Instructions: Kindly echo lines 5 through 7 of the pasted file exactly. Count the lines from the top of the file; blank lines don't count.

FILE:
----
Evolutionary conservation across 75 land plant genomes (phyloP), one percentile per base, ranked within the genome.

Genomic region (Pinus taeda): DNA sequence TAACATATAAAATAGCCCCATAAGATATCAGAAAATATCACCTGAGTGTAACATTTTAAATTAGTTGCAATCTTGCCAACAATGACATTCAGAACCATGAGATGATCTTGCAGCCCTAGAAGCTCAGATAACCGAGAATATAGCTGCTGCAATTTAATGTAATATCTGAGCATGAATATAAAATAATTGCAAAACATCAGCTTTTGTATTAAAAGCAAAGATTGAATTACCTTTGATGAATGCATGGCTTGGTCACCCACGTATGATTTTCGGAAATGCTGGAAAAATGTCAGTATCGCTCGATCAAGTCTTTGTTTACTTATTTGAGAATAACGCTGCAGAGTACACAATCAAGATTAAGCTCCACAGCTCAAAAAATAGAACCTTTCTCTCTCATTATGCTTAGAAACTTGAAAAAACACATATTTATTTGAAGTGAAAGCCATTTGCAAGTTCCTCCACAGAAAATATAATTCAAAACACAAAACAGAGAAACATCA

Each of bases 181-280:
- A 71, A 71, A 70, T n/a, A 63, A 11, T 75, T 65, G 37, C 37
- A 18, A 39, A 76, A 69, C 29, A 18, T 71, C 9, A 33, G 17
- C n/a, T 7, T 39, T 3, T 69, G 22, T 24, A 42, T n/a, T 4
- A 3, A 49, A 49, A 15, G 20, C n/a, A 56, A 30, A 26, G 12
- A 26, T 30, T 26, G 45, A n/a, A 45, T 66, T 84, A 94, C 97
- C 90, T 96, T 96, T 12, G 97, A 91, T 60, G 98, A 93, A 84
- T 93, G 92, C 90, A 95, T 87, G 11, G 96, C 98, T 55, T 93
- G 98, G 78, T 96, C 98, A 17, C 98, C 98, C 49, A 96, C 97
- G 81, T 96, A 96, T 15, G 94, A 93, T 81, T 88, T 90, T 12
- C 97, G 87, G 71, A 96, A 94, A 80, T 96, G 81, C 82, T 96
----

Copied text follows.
- A 18, A 39, A 76, A 69, C 29, A 18, T 71, C 9, A 33, G 17
- C n/a, T 7, T 39, T 3, T 69, G 22, T 24, A 42, T n/a, T 4
- A 3, A 49, A 49, A 15, G 20, C n/a, A 56, A 30, A 26, G 12